Prospective emotion enables episodic prospection to shift time preference.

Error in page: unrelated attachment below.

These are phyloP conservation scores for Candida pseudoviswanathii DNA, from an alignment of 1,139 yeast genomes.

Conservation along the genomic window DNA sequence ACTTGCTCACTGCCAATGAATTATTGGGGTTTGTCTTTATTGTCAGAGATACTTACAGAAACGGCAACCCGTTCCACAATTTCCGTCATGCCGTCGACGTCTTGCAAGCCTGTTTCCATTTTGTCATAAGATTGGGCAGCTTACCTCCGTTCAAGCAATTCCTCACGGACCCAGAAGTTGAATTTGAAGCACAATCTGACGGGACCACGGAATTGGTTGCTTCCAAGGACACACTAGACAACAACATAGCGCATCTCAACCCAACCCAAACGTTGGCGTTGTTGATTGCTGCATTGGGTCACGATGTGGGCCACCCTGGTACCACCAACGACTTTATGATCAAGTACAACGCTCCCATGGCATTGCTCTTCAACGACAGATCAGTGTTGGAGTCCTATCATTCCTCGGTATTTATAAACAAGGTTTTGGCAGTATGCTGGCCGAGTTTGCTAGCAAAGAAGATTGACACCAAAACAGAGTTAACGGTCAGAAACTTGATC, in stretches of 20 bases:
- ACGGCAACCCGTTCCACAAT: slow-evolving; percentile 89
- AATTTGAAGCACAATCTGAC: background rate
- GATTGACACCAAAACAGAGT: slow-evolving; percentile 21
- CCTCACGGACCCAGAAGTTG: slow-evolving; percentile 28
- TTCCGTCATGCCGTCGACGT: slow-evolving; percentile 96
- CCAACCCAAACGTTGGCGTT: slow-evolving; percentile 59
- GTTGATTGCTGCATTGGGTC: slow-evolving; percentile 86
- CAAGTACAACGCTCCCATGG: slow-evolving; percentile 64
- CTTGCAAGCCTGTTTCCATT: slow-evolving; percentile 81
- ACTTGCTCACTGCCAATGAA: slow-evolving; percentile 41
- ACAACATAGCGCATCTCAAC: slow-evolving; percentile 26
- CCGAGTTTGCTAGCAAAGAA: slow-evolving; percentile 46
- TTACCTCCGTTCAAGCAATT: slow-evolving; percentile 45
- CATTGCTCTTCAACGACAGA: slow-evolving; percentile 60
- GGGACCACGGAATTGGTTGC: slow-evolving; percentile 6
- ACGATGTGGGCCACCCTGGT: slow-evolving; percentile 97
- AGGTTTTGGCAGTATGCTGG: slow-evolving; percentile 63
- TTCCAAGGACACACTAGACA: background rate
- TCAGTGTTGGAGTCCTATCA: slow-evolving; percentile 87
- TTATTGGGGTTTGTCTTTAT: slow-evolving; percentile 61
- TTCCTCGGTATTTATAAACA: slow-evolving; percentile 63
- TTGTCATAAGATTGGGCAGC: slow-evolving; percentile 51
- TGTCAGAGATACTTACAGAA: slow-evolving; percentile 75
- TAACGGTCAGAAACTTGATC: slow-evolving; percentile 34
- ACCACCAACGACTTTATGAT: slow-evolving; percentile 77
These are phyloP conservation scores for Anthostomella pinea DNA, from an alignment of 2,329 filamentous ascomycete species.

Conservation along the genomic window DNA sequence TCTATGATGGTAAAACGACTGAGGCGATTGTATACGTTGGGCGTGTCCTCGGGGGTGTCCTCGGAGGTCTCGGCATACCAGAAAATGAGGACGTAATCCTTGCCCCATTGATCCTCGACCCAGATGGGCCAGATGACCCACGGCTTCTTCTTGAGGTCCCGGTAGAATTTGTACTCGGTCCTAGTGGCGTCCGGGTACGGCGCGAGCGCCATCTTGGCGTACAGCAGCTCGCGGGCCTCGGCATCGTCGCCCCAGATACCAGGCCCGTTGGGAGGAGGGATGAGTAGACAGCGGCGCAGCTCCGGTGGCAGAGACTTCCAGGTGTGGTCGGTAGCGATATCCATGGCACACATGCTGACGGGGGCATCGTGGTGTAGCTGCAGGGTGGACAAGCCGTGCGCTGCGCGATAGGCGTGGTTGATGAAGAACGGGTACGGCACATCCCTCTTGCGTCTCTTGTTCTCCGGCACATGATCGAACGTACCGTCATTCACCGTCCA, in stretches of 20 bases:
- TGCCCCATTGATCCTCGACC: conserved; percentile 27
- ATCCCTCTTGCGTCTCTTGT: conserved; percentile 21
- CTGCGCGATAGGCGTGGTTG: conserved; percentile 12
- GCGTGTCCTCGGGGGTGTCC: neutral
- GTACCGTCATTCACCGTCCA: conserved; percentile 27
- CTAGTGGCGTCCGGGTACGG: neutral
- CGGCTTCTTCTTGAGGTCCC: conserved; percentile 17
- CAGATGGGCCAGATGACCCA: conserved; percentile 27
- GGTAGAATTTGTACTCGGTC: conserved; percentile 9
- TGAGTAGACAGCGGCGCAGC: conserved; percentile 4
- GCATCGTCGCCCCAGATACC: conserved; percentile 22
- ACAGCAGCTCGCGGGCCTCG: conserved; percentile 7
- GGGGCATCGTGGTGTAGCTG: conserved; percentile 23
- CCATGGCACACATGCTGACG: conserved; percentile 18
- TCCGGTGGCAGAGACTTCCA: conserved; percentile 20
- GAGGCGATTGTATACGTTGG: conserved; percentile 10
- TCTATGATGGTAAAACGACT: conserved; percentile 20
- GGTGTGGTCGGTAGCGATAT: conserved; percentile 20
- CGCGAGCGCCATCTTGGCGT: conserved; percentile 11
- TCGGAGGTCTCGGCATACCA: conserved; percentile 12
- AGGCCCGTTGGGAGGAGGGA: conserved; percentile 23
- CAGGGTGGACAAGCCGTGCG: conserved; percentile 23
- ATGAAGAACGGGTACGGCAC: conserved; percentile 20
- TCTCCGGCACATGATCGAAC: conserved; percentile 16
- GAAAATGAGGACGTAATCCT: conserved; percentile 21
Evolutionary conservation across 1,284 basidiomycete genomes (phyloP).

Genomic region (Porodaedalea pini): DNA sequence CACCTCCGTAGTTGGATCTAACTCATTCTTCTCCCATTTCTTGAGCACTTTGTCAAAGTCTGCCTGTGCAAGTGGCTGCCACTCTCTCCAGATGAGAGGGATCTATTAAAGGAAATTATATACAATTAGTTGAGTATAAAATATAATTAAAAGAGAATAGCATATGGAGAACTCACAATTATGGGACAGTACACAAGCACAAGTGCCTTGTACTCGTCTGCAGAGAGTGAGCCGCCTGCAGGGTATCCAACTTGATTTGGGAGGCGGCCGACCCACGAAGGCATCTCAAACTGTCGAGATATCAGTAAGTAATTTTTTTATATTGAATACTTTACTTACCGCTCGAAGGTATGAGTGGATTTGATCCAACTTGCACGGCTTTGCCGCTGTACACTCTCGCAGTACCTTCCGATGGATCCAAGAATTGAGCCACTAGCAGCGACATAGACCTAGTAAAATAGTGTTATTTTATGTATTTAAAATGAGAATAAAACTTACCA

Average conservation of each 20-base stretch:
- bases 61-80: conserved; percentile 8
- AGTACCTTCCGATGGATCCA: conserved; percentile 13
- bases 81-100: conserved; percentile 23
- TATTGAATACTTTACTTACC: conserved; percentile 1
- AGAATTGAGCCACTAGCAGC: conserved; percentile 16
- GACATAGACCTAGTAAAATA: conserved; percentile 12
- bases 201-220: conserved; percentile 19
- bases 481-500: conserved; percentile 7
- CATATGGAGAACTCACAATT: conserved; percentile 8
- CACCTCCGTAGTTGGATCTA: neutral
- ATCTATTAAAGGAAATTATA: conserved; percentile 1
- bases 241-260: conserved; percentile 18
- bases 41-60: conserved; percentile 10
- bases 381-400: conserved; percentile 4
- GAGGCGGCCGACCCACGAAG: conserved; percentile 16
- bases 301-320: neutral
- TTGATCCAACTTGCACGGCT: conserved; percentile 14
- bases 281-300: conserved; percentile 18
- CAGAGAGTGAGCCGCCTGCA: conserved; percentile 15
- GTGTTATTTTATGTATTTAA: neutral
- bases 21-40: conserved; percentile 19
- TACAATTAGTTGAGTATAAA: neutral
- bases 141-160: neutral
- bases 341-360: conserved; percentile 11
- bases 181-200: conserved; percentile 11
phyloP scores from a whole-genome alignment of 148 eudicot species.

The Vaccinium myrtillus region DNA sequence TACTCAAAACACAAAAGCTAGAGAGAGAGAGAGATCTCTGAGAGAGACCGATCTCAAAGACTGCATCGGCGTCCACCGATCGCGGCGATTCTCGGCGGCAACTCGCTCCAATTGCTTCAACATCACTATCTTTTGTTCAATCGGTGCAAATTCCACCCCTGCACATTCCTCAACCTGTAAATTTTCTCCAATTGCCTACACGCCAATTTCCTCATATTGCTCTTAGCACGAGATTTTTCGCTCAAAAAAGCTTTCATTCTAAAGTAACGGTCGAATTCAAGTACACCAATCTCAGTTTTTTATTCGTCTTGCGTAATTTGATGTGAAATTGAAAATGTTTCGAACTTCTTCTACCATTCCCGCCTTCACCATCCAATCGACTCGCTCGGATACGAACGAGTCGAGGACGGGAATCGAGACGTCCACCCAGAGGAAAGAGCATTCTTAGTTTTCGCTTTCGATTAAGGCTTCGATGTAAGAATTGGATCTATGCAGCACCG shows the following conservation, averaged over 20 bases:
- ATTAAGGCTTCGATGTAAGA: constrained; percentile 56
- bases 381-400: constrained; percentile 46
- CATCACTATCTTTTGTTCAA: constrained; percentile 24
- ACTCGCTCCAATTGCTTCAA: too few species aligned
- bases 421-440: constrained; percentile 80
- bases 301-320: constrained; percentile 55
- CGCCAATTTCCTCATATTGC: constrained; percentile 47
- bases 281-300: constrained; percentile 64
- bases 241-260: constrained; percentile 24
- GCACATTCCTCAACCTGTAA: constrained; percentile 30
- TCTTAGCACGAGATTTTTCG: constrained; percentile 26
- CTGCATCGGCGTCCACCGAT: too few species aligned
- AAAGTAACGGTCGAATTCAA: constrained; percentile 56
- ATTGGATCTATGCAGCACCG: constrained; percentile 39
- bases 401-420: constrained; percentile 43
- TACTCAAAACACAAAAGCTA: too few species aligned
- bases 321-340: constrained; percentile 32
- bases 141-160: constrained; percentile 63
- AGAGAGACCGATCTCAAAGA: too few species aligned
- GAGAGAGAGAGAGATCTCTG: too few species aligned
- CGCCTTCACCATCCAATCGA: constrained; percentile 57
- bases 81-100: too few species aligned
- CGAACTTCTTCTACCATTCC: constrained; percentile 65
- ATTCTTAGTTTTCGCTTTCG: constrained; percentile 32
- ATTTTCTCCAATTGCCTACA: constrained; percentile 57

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The episodic effect suggests that episodic prospection (imagining future events) can effectively reduce time discounting, the propensity to discount the value of delayed rewards relative to immediate ones. However, less clear is how episodic prospection modulates time preference. As engagement in episodic prospection usually evokes prospective emotions, it was proposed that episodic prospection might work by inducing prospective emotions. Although one previous study has attempted to provide evidence to the emotional account of the episodic effect, shortcomings in its experimental design make its conclusion questionable. In this study, we replicated previous experimental design with improvements to further test the effects of prospective emotion on time preference. By manipulating the emotional valency associated with episodic prospection in a delay discounting task, we found that positive episodic prospection attenuated time discounting; negative episodic prospection exacerbated time discounting; and episodic prospection did not shift time preference when prospective emotion is removed. These results were essentially identical to the result of the previous study. Together, these studies suggested that the effects of episodic prospection depended on prospective emotion. Thus, one cannot ignore prospective emotion if counting on episodic prospection to combat humans' impulsive behaviours.

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